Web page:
Social TV Startup Dijit Buys Miso To Re-Define The Second Screen
When rumors come true! Two weeks ago we reported on a tip that social TV startup Dijit, maker of the NextGuide iPad app, was in the process of acquiring quasi-competitor Miso. The deal took a little bit longer than we expected to actually get done, but the companies are announcing this morning that the tie-up is complete.
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When rumors come true! Two weeks ago we reported on a tip that social TV startup Dijit, maker of the NextGuide iPad app, was in the process of acquiring quasi-competitor Miso. The deal took a little bit longer than we expected to actually get done, but the companies are announcing this morning that the tie-up is complete.

Through the deal, Dijit will get a bunch of technology and patents that Miso has built over the last three years as one of the first second-screen or social TV apps. But while the companies have definitively struck an agreement for Miso to be acquired, there’s still a lot that’s up in the air. For instance, it’s not clear how many of Miso’s nine employees will be joining Dijit. Or how Dijit plans to incorporate Miso’s technology and community into its own applications.

One thing that is certain: Miso founder Somrat Niyogi will be stepping away from the day-to-day, although he will remain as an advisor to the combined company. Also, according to CEO Jeremy Toeman, Dijit will shut down Miso’s recently launched Quips app, which was designed to allow users to share specific moments from their favorite TV shows.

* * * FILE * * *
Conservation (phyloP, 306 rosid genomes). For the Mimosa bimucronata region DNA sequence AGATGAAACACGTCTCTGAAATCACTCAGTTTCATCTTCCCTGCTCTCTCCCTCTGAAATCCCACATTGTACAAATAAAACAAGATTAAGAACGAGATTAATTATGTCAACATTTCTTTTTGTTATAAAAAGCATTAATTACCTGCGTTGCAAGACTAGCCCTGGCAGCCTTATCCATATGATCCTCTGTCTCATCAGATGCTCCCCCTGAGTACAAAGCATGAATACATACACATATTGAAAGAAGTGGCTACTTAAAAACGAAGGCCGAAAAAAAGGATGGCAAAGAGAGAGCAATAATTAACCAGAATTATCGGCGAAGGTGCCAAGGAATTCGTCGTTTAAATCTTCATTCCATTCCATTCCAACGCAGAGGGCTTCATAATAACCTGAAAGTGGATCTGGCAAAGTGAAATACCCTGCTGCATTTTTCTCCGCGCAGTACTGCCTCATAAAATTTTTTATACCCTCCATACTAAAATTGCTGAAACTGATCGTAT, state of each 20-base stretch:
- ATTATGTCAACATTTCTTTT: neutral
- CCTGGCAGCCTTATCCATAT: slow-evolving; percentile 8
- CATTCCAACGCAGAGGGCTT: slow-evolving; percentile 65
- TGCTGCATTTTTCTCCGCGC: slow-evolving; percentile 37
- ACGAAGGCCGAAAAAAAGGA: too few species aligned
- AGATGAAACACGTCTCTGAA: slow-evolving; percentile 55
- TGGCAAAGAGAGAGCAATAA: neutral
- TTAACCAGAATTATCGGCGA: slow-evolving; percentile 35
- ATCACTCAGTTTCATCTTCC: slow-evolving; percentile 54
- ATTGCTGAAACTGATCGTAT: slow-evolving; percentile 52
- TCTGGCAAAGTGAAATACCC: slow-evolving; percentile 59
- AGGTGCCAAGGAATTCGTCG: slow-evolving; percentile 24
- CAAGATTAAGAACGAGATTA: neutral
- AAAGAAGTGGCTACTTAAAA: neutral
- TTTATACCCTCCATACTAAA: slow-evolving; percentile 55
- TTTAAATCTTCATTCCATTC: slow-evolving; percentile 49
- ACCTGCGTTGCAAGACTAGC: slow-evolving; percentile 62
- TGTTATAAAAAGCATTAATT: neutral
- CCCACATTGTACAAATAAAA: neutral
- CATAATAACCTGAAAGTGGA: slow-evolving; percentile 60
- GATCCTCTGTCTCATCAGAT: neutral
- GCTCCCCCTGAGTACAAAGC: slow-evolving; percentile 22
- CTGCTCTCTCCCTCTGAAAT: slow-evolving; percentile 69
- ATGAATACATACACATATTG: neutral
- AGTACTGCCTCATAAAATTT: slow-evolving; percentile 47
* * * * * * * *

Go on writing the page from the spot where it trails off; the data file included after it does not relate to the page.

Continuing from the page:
Miso’s other products — its legacy TV check-in app and its Sideshows companion app — could live on, but Toeman said he wants to have a unified identity system to integrate them. The company will be looking for ways to move Miso users into its own NextGuide system.

While Miso had been working on ways for users to share what they’re watching, and for providing more information and content around shows, Dijit’s NextGuide is more focused on discovery. Toeman said that the tie-up could provide better ways for Dijit to connect users with new shows and connect shows to a new audience, as we all enter a “second era of social TV.”

“We’re definitely somewhere different than where we were three years ago,” Toeman said.

Terms weren’t disclosed and Toeman wouldn’t comment on the deal structure, but we had previously heard that it was more likely to be an equity swap than a cash deal. That makes sense, as Dijit hasn’t raised a ton of money. Toeman confirmed that the company had previously raised a small seed round last year, but wouldn’t comment on how much. Miso, meanwhile, had raised about $6 million over the last few years, with investors including Khosla Ventures, Google Ventures, and Hearst Interactive Media.


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